"And as far as we're concerned, the key to Avalon." Amanda turned away, strolling back towards the carving that, Lara knew, was the keyhole. "Birthdays are funny, aren't they?" she threw over her shoulder. "They provide a sort of epiphany. They make you see things in stark contrast. What you have, and haven't achieved. What you've got, what you want."

Reaching the wall, she turned and set her weight to one leg nonchalantly, fingering the artefact in her hands. "How much of life has gone."

"I'm perfectly happy with my lot in life, Amanda," Lara defended coolly, still stood in one place with primed weapons aimed at her. Her dark green top was cold against her skin, soaked with sweat that only exacerbated the cold of the room. "I may have a few years on you, but that also gives me wisdom."

"Really? Does it?" Amanda was on the move again, meandering towards the corner this time as she occasionally toed at pebbles and dust. "The last time I checked, we were both chasing an escape from the things that haunted us."

"So you admit that your cause is foolish?" Lara strode forwards now, the sights trained on her apparently inconsequential.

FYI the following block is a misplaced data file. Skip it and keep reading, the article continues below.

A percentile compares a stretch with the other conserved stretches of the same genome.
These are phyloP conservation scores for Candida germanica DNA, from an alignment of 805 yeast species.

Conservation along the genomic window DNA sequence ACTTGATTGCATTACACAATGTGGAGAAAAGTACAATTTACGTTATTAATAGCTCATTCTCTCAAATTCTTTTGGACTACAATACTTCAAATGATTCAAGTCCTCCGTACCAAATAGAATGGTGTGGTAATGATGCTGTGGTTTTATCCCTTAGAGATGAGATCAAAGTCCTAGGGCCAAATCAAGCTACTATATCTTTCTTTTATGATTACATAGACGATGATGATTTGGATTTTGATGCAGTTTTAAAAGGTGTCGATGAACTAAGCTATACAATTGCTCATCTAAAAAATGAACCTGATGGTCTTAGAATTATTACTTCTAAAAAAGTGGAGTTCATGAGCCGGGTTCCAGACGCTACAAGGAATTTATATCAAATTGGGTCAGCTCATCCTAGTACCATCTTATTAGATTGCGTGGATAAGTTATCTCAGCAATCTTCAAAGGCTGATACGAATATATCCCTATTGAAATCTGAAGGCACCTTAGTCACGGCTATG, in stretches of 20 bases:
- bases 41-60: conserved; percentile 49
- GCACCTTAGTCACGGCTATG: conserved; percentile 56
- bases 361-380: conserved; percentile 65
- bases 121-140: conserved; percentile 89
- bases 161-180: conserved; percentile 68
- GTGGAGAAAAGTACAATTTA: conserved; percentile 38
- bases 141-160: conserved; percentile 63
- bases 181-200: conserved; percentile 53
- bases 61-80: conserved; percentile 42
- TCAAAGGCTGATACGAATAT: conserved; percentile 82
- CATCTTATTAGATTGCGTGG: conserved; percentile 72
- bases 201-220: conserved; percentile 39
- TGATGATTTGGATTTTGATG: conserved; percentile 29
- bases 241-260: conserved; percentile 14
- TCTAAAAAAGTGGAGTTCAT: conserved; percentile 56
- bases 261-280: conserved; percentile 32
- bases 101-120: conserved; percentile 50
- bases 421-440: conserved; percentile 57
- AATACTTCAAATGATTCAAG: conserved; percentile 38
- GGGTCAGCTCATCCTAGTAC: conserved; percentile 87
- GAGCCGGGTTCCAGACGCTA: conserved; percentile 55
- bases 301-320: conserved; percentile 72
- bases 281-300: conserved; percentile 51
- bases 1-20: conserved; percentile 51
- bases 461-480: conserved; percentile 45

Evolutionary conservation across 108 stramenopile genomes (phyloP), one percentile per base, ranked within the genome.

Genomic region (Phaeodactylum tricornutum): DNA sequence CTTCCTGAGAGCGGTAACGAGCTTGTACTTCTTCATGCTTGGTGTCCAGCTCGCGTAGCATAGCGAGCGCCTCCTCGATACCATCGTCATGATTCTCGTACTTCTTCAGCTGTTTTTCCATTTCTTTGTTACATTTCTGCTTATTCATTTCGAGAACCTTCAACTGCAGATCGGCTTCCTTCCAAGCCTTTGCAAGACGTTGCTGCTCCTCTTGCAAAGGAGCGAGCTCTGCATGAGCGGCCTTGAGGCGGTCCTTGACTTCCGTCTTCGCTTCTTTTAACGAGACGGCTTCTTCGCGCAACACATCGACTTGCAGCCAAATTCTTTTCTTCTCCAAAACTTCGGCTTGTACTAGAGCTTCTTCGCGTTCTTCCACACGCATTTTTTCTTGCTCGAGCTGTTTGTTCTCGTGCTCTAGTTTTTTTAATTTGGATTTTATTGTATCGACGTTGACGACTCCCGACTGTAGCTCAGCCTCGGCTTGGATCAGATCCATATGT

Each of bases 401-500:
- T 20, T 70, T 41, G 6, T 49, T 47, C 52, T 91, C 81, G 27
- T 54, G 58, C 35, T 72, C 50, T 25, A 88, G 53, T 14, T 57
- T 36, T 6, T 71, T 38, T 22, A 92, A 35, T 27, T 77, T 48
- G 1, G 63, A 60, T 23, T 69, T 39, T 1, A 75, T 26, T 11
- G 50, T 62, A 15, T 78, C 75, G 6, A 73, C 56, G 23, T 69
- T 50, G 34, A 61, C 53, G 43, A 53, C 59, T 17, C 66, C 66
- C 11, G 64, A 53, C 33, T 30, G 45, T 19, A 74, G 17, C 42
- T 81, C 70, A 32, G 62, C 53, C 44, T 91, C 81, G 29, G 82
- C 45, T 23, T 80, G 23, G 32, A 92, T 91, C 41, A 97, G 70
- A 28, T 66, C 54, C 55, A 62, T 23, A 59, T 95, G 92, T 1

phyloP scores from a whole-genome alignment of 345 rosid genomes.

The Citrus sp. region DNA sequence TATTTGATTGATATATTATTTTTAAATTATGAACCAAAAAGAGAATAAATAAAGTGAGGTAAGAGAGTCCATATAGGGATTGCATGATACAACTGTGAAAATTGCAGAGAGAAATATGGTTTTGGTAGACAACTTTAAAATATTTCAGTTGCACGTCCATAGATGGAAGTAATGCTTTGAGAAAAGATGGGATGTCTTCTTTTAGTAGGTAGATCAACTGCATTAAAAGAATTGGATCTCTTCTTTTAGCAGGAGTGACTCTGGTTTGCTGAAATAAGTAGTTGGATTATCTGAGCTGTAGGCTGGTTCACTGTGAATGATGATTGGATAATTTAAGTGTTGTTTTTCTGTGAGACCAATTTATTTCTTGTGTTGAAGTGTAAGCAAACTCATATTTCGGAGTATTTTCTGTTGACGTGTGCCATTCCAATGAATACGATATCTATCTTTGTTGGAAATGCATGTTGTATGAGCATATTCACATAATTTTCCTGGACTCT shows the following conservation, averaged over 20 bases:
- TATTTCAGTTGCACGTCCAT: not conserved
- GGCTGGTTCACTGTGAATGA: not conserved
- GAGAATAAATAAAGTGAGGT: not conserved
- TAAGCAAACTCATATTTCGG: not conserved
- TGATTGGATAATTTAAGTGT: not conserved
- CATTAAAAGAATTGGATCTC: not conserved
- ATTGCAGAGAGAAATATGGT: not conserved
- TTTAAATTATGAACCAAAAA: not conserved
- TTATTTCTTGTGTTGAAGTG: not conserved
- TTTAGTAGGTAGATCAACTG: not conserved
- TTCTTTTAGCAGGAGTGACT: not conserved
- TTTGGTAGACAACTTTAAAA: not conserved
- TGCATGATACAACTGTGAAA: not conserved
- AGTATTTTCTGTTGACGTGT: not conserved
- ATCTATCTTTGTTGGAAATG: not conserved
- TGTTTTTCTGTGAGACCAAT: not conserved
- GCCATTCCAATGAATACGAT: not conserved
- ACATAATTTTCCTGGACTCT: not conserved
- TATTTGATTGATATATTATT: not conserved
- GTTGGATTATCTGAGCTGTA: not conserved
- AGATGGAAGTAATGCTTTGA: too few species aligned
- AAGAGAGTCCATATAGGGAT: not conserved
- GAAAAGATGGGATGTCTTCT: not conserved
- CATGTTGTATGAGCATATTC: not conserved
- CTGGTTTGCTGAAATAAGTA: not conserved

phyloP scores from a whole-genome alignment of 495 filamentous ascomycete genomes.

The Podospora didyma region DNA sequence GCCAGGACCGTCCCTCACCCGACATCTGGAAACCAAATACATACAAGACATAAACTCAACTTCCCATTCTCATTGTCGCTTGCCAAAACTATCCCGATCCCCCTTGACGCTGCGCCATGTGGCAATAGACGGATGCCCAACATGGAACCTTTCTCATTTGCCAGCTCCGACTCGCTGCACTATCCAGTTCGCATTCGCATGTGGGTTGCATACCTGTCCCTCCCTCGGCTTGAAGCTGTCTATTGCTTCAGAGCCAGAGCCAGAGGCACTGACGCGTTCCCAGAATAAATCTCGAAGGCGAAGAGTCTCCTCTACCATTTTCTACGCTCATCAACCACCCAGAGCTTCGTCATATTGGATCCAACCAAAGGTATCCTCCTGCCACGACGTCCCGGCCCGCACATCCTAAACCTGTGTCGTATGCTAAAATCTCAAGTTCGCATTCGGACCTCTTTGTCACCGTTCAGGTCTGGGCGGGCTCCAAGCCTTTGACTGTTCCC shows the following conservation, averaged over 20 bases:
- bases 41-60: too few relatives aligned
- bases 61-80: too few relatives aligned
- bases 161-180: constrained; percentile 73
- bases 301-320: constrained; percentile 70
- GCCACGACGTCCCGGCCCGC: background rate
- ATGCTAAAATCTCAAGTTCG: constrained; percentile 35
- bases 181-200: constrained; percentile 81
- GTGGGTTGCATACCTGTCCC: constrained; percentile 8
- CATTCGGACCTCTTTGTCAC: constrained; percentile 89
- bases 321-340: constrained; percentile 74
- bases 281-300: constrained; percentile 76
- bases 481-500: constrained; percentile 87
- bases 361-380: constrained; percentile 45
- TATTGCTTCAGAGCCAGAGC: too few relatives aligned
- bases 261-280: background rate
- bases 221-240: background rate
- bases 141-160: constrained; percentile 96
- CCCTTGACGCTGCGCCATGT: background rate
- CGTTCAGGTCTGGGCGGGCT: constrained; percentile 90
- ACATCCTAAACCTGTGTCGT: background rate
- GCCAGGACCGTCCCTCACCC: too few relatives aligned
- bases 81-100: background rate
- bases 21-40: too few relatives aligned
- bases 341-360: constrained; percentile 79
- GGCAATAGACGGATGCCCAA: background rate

"If mine's foolish, what's yours?" Amanda laughed, disbelieving. "Don't you read? Don't you watch TV? Have you not seen all the stories about people who try and bring the dead back?" She leaned in, thrusting her face towards Lara's challengingly. "It always ends badly."

"I know what I'm doing, Amanda."

"Do you?" The voice was raised, angry, in stark contrast to Lara's. "Seems to me that you're in a very precarious position, Croft. Here you are, turning forty, and you're still spending your life chasing someone you should be letting go. Has it even occurred to you that perhaps your mother doesn't want to leave Avalon? It's paradise, Lara. Nothing like this world. How can you look at your life and not see how selfish you are?"

Lara didn't answer, but her gaze didn't waiver.

"Fine." Amanda turned, the ire in her voice dropping away, replaced by exhaustion. "Just give me one reason, one good reason, why I should give this chance up to you."

Lara was taken aback. Forced to voice her viewpoint, she found her focus conspicuously absent. She was about to decide just what birthday present fate was going to give her.


She fumbled for the words, for the concepts. One wrong move, Lara. Slip and stumble.